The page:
Journal Article

Influence of Breastfeeding on Cognitive Outcomes at Age 6–8 Years: Follow-up of Very Low Birth Weight Infants

Melanie M. Smith, Maureen Durkin, Veronica J. Hinton, David Bellinger and Louise Kuhn

in American Journal of Epidemiology

Published on behalf of Johns Hopkins Bloomberg School of Public Health

Volume 158, issue 11, pages 1075-1082
Published in print December 2003 | ISSN: 0002-9262
Published online December 2003 | e-ISSN: 1476-6256 | DOI:
Influence of Breastfeeding on Cognitive Outcomes at Age 6–8 Years:  Follow-up of Very Low Birth Weight Infants

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The relation between breastfeeding and childhood cognitive development was examined in 1991–1993 among 439 school-age children weighing <1,500 g when born in the United States between 1991 and 1993. Measures of cognitive function included overall intellectual function, verbal ability, visual-spatial and visual-motor skill, and memory. Higher test scores for each domain of cognitive function except memory were observed among children who were breastfed directly. After covariate adjustment for home environment, maternal verbal ability, a composite measure of parental education and occupation, and length of hospitalization, the authors found that breastfed children evidenced an advantage only for measures specific to visual-motor integration (5.1 intelligence quotient (IQ) points, 95% confidence interval: 1.0, 9.2). Differences in test scores between breastfed children and those who did not receive any breast milk feedings were 3.6 IQ points (95% confidence interval: –0.3, 7.5) for overall intellectual functioning and 2.3 IQ points (95% confidence interval: –3.0, 7.6) for verbal ability. Indicators of social advantage confound the association between breastfeeding and cognitive function, but careful measurement can reduce residual confounding and may clarify causal relations.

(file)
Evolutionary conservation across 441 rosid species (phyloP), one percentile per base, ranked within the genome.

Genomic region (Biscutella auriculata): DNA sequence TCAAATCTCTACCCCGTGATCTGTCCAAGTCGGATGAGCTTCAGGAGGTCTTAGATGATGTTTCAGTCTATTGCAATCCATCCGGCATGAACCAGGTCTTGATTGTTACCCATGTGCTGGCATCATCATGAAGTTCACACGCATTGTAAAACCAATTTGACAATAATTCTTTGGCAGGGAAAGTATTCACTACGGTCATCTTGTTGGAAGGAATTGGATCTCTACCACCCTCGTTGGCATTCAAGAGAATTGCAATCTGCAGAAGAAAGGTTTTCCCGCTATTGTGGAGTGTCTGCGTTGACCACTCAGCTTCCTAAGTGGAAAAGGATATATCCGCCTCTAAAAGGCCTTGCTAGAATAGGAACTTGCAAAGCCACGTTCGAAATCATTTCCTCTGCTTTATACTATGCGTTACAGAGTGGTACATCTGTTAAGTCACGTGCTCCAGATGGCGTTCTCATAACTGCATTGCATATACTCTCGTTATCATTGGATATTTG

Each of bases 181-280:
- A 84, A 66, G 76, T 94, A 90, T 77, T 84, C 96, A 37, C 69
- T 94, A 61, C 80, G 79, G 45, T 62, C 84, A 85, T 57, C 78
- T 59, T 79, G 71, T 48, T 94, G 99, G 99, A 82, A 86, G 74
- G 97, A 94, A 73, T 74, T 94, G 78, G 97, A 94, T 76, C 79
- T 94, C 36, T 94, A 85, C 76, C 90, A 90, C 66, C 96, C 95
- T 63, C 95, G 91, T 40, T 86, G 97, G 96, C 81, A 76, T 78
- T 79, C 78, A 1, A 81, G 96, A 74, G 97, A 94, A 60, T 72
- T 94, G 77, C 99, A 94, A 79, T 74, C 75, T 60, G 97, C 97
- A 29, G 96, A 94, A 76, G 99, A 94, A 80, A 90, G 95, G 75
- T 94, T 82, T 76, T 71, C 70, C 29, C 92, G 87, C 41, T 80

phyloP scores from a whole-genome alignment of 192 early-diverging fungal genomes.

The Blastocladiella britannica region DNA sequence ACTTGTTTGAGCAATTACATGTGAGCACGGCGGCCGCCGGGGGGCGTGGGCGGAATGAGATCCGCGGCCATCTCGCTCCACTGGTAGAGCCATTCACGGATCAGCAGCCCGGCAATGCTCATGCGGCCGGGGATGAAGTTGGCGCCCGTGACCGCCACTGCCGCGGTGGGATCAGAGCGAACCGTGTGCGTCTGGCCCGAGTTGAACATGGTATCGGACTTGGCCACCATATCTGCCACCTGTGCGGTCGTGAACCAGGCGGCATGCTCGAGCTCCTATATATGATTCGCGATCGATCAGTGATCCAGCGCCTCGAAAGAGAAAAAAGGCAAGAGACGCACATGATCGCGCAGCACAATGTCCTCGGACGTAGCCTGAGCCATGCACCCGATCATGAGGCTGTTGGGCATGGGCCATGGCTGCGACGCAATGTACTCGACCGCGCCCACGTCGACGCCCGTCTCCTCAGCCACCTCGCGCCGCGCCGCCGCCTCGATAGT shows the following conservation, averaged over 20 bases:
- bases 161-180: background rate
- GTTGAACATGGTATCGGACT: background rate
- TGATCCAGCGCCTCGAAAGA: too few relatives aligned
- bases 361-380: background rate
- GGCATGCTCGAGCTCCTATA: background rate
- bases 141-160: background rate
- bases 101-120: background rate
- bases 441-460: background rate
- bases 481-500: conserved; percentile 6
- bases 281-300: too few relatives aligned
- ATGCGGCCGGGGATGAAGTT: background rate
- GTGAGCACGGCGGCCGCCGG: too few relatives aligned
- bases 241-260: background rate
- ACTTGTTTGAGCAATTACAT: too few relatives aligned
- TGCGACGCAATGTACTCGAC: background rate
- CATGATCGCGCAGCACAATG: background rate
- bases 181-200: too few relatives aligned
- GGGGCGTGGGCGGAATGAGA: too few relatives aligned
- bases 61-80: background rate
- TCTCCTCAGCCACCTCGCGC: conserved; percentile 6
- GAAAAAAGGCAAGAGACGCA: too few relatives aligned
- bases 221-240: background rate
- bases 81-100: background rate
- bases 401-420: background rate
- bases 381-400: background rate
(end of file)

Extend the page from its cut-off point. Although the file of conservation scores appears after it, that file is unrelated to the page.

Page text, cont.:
Keywords: breast feeding; child development; infant nutrition; infant, very low birth weight; Abbreviations: CI, confidence interval; DHA, docosahexaenoic acid; IQ, intelligence quotient; SES, socioeconomic status; VLBW, very low birth weight.

Journal Article.  5958 words. 

Subjects: Public Health and Epidemiology

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